|John Hutnyk's page||Website of anthropologist John Hutnyk (co-editor of Dis-Orienting Rhythms: the Politics of the New Asian Dance Music). Includes a link to a journal called postcoLoniaL studies, for which he coedited a particular issue that focused on music and politics... The links page is quite wide-ranging.|
|Asian Pacific Americans in Film & Music||[DEFUNCT] Jeff Lee's critical look at APA involvement in the entertainment industries (mainly tv, film, and music). Includes much useful historical information and many links to essays and articles. (Caution: While musicians names are spelled correctly, many of their descriptions contain errors.)|
|Asian American Movement||This site is not so much devoted to music, but rather a view of Asian American phenomena from a leftist or politically progressive viewpoint. They do seek material that might illuminate the nature of Asian American culture, in as much as it might touch on the Asian American condition -- hence their replication of my interview with Akira Tana.|
|Radio Canada International||For Chinese New Year 2004 (or Year of the Monkey, 4701) the program, "Business Sense", ran a piece on the impact of the Chinese community on the Canadian economy. To find it, go to the RCI homepage, click on Business Sense. Past shows can be found by clicking on "Archives".|
|Far Eastern Audio Review||Mack Hagood, a musician in Chicago, has started this nifty site reviewing releases from Asia (for the most part). Although at times opinionated, he writes with a knowledgeable ear (due to years spent living and traveling in east Asia.)|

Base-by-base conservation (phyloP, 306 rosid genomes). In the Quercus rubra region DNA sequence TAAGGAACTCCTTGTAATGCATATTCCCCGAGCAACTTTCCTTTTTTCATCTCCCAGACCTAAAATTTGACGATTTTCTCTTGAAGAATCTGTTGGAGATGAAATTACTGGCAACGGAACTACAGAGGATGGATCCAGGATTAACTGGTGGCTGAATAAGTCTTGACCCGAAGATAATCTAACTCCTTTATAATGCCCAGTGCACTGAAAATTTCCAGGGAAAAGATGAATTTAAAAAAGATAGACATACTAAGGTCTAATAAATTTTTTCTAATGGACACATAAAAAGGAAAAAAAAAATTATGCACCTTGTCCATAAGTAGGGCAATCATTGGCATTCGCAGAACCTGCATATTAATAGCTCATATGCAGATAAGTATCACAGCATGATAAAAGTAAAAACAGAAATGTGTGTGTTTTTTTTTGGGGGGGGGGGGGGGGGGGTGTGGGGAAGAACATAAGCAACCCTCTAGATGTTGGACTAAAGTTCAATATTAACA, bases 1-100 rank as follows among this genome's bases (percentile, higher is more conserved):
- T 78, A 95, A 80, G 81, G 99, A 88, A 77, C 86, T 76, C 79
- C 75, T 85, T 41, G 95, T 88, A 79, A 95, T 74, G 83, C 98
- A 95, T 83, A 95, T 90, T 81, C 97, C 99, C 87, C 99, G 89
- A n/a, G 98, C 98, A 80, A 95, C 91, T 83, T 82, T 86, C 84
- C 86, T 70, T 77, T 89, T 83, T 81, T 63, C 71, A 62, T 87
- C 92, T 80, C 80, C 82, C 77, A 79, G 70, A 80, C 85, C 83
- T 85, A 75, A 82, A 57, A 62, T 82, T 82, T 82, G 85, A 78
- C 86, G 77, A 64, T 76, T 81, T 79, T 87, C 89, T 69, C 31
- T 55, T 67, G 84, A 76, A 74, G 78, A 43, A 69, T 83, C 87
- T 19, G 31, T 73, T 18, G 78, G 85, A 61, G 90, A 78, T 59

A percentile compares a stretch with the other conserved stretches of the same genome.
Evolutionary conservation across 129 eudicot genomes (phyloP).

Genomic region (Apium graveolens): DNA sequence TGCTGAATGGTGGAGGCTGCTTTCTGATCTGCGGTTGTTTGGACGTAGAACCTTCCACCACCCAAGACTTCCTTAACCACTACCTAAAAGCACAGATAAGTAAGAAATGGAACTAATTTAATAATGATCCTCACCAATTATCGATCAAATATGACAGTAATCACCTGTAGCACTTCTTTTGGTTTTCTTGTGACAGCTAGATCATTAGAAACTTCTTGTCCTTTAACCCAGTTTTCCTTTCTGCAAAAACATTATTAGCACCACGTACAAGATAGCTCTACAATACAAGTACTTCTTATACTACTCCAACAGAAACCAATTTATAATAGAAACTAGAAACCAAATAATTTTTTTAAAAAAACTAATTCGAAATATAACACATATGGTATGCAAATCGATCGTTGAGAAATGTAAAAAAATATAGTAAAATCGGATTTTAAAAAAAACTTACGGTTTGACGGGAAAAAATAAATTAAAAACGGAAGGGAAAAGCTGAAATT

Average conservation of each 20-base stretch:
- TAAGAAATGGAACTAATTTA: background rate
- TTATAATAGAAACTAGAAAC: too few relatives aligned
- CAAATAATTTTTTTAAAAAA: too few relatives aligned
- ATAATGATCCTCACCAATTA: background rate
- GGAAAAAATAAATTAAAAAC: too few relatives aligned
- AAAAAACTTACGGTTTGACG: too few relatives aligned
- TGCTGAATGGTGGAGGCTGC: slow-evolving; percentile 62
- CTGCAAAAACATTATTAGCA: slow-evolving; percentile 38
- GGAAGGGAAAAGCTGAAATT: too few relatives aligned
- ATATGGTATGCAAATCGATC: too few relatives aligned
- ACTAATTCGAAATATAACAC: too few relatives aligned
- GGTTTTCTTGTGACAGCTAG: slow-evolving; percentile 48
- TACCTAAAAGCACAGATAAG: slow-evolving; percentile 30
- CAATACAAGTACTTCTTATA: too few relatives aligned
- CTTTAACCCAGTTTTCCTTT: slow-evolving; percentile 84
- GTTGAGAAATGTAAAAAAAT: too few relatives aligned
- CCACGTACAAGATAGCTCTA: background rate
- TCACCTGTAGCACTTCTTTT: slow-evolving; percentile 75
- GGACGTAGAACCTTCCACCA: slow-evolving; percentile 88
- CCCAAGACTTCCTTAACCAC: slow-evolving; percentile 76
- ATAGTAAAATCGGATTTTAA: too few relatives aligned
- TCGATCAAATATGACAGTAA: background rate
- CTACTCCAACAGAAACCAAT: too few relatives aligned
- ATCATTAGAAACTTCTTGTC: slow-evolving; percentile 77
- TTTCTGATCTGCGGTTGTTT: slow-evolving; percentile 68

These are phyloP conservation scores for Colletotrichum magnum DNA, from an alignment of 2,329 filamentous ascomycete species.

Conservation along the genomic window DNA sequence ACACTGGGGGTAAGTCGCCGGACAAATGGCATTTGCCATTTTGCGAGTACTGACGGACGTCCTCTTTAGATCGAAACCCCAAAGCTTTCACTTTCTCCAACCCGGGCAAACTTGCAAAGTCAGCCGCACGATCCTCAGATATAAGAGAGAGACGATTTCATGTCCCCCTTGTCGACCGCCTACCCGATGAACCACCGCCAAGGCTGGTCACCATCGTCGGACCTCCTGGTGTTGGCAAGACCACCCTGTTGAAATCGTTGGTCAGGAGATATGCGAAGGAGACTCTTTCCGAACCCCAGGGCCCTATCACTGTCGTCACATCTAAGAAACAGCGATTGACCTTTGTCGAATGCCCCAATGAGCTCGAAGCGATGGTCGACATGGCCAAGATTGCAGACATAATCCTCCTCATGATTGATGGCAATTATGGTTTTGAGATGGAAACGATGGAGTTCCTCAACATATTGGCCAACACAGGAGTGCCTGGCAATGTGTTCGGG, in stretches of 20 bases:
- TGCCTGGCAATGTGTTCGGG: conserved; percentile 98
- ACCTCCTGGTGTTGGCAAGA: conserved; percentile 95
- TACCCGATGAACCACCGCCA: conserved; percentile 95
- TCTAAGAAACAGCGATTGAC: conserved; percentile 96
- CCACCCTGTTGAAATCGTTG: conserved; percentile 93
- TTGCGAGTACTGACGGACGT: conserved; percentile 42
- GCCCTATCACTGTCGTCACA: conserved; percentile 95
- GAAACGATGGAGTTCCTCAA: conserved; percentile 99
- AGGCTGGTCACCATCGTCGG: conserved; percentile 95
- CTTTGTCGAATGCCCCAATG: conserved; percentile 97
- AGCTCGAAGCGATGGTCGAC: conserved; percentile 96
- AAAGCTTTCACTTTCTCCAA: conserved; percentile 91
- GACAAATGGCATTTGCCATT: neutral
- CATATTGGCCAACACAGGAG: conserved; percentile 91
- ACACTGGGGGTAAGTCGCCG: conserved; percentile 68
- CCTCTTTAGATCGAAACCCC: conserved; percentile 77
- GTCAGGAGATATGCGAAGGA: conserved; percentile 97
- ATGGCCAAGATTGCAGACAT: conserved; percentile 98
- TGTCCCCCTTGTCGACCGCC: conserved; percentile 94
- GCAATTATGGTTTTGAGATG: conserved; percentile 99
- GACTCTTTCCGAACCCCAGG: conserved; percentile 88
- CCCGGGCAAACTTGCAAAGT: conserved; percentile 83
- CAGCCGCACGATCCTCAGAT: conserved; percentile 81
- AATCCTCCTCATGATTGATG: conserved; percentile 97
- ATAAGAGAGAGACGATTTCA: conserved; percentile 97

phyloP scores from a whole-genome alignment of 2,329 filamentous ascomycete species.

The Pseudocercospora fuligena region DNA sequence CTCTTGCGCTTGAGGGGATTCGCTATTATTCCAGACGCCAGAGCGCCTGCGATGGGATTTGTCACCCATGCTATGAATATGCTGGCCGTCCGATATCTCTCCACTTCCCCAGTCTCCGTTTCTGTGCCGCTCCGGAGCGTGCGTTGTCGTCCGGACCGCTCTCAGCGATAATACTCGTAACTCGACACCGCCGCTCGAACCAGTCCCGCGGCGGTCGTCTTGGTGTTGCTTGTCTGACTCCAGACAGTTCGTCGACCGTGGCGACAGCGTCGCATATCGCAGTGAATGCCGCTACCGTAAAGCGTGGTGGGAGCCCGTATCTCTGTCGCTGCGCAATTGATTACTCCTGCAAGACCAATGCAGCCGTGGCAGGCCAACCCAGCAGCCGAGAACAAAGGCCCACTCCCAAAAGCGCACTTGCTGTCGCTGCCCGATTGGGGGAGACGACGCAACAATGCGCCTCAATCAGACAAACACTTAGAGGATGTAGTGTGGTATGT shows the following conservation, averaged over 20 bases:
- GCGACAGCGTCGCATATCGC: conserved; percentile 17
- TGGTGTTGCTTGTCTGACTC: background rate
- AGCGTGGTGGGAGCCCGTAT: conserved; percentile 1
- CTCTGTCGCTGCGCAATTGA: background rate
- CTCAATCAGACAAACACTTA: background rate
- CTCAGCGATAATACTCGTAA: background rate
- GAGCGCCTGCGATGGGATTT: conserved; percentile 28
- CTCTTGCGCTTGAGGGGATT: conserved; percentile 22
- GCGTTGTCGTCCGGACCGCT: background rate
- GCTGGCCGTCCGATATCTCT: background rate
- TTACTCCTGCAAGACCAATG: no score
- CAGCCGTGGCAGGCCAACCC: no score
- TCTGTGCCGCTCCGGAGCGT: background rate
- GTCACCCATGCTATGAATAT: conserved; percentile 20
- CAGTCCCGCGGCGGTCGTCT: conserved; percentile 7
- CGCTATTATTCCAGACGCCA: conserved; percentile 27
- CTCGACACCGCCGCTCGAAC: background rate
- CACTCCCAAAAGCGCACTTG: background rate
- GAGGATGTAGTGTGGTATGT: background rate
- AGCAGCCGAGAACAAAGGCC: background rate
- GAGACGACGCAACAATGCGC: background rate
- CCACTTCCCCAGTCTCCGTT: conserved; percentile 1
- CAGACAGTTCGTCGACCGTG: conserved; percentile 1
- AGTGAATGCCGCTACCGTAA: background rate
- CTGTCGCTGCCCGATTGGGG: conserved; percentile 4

|Music in North Korea||Andy Kershaw, host of "World & New", a world music program on BBC 3, has posted soundfiles and a slide show of a trip exploring music in North Korea. The soundfiles are of 2 shows aired in December 2003. (Well, it looks like the site has moved. If you click thru to the archives for his show, you will find that these files and images have been deleted. But if you root around his site or other world music shows, you might find other coverage of Asia.)||Gwendoline Yeo playing zither||video of actress and musician, Gwendoline Yeo, talking about the Chinese zither, the zheng, and a recording session in a (Venice Beach, California) studio||Middle-aged Japanese strut their stuff||video for some Japanese tv show approaching the man-in-the-street (as well as woman-in-the-street) for some demonstration of kinetic ability to perform pop nostalgia.
In Japan the pop culture kinetic touchstones (icons?) for middle-aged men and women seem to be Bruce Lee and Pink Lady, respectively.
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